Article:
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for the programming phase, what are 3 ways cost estimates can be performed?

1. unit cost, such as per hospital bed, per theater seat
2. historical data based on similar type of projects perviously completed
3. cost per sq.ft.


what cost estimating method is used during the SD phase?

preliminary, rough; based on major elements, such as structural system, MEP systems


what cost estimating method is used during the DD phase?

detailed pricing based on the actual components being considered, including windows, curtain walls, finishes, & equipment


what cost estimating method is used during the CD phase?

complete & final pricing based on direct quotes from suppliers, installers, sub-contractors, & manufacturers

can only be done once nearly everything in the building has been specified, a great deal of effort

final check before construction begins, allows for revision to design as needed to meet budget


what factors can have an effect on cost estimates?

- availability of labor & material, labor rates, material prices, resources to produce material, convenience of transportation, location (more remote = more costly), less predictable costs in rural areas
- high interest rates = less housing construction = lower material prices
- increased cost of living = increased union wages & higher labor costs


what is the typical profit margin factored into the construction cost estimate?

15-20% for small projects
10-15% for med-large
5-10% for very large


what are the typical fees of the MEP consultants?

as a % of construction cost:
mechanical = 15%
electrical = 12.5%
civil = 10.5%
structural = 9.4%


cost estimating with parameter costs can be adapted to a city by using _____ or adding an inflation factor

ENR 20 Cities Building Cost Index


what is a pro-forma, who does it, and during what phase of a project is it typically done?

financial analysis of the building project showing costs & ROI

typically done by client at beginning of project to determine if project will be profitable


what is general obligation bond?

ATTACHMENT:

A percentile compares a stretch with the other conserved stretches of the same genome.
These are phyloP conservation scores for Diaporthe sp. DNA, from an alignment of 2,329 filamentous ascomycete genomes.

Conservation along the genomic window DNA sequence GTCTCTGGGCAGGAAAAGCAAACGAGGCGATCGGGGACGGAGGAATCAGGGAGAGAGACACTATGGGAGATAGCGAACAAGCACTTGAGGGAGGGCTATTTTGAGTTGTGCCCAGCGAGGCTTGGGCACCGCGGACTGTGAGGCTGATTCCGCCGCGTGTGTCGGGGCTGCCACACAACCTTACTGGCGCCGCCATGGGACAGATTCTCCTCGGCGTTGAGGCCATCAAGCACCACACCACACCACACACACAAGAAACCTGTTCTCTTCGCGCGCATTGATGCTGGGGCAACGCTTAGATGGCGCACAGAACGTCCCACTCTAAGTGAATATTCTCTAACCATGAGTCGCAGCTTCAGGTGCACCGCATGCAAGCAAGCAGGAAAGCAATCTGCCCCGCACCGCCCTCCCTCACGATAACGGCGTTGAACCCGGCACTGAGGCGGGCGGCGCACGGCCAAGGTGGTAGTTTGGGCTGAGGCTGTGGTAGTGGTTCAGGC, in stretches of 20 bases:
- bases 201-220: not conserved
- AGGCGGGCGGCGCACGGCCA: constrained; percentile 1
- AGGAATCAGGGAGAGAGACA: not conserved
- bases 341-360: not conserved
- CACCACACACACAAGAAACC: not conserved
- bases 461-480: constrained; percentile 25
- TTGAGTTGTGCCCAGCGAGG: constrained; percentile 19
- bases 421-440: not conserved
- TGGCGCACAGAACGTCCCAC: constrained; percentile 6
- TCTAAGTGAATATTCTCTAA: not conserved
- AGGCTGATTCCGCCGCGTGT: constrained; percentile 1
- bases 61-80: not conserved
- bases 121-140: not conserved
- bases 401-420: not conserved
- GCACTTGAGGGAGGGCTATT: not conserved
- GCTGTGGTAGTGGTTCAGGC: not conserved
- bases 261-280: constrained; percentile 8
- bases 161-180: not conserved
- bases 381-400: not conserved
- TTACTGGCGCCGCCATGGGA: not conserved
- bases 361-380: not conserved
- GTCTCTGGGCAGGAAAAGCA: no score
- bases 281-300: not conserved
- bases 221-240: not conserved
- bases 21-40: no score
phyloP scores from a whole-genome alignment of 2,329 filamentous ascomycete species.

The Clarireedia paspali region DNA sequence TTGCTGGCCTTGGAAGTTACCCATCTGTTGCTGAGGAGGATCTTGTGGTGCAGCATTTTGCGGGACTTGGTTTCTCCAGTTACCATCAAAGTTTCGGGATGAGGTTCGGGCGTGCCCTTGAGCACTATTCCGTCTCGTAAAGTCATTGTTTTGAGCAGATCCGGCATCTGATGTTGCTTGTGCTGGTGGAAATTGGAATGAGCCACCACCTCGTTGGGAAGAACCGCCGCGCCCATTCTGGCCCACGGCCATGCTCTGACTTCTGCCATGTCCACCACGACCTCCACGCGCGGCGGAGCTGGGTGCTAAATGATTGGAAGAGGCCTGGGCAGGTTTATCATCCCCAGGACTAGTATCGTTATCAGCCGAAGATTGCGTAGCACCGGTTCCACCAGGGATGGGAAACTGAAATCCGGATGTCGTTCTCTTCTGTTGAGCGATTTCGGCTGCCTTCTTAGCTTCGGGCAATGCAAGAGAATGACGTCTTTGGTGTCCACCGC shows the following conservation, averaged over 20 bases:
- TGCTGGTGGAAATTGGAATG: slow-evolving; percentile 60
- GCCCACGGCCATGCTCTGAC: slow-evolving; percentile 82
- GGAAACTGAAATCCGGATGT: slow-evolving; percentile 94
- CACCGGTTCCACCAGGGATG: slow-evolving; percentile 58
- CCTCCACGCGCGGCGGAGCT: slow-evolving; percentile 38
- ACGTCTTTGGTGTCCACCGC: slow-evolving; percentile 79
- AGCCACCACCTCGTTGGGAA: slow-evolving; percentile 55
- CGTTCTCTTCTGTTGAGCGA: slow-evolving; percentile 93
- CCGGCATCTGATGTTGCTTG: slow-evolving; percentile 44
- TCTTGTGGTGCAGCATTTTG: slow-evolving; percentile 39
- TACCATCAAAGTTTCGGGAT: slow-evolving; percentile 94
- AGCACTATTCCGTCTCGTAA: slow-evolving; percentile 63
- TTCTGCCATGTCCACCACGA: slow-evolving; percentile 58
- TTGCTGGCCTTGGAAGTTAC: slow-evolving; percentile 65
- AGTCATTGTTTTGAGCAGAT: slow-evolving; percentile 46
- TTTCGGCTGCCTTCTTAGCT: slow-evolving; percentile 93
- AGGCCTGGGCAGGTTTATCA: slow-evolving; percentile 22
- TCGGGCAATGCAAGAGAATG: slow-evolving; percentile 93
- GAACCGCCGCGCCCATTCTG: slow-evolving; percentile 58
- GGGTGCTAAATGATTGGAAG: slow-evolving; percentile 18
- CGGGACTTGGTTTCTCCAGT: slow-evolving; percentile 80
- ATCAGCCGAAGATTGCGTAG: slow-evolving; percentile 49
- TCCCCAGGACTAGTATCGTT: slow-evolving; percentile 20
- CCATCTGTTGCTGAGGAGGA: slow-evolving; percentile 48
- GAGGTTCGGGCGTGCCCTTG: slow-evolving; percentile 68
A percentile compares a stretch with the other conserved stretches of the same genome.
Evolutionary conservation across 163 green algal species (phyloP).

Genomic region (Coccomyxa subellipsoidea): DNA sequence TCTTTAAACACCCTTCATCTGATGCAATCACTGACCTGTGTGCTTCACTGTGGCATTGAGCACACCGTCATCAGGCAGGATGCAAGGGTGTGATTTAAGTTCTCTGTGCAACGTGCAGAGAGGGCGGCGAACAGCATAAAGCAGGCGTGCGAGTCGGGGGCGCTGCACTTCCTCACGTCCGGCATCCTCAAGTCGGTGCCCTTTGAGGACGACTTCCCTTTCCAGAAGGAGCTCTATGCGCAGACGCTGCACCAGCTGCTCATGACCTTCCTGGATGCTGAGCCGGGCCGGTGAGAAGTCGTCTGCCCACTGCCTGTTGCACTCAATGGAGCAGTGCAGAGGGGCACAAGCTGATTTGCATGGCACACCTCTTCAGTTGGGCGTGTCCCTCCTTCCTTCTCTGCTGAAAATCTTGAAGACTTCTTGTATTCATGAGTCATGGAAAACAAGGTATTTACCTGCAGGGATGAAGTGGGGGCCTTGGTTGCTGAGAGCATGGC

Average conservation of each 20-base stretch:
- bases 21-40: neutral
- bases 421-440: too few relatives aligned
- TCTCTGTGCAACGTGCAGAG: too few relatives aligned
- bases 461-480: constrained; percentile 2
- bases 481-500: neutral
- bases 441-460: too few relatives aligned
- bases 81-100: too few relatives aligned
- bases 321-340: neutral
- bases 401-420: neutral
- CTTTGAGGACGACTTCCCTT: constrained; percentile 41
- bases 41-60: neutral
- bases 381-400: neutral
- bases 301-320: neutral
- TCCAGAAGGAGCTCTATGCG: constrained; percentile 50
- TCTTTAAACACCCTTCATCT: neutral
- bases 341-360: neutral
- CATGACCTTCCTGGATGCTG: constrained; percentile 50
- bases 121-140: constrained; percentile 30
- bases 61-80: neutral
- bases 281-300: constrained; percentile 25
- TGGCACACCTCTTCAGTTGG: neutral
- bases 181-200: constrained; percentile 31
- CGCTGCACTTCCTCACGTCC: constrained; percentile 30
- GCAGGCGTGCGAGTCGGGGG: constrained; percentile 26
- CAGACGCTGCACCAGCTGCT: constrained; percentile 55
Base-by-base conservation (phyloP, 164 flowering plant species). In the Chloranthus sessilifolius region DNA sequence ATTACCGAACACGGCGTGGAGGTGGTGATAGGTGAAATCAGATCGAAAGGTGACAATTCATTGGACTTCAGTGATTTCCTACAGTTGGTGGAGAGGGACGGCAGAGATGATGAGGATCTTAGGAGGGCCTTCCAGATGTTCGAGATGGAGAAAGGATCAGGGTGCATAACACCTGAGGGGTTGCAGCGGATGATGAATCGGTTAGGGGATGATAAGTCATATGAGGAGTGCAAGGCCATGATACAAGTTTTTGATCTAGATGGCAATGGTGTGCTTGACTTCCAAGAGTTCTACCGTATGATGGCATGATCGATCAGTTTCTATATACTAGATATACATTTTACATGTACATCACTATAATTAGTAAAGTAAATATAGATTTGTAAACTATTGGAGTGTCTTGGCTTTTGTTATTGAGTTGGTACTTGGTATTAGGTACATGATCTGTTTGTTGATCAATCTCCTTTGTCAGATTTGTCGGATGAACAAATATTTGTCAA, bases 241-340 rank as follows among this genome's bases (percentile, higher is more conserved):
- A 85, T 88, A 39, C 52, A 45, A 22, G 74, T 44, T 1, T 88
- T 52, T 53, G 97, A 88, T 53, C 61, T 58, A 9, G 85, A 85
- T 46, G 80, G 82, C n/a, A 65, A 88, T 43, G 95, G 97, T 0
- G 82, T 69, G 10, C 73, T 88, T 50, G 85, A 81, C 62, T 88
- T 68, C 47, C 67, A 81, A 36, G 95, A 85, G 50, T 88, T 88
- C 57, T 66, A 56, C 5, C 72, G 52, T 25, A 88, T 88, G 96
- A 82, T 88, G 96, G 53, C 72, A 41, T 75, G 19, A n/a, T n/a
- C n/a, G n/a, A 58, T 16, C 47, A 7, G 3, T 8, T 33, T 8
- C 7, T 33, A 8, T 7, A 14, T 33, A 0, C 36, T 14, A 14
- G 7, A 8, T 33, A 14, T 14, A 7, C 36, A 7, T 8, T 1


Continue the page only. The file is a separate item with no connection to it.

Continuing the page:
a municipal bond that is issued when a state or local government wants to raise money for a project

shareholders are guaranteed to be repaid using future tax revenues


what is a revenue bond?

a type of municipal bond

shareholders are promised payment form the revenue collection of the projects (e.g. tolls from a new bridge)

interest rates are higher than general obligation bonds


describe the 5 phases many firms use to help in cost estimating

pre-planning/proposal phase: unit cost coming from occupancy of building

programming: function of spaces & unit costs come from similar buildings

SD: begin to determine major elements & systems in buildings

DD: more defined materials

CD: finishes in place, should reflect pre-bid cost breakdown


define depreciation

federal tax benefit given for the decrease in the value of assets over time


with regard to project budget, how are quantity & quality related?

a change in one will result in a change in the other


what 4 conditions are out of the architect's control when it comes to cost estimates?

- market conditions
- inflation & cost of goods & services
- contractor means & methods of construction
- unknown site conditions


what is the project development budget?

the budget for the entire project, including but not limited to site acquisitions, construction costs, professional service fees, permit & inspection costs, financing costs, & contingencies


name 7 steps in the project development budget

1. site acquisition & purchase
2. construction: off-site & on-site
3. professional services (architect, engineers, & consultants)
4. miscellaneous fees (bids, permits, or reports)
5. inspections & testing
6. contingencies
7. financing costs


what are 5 contract elements between owner & architect?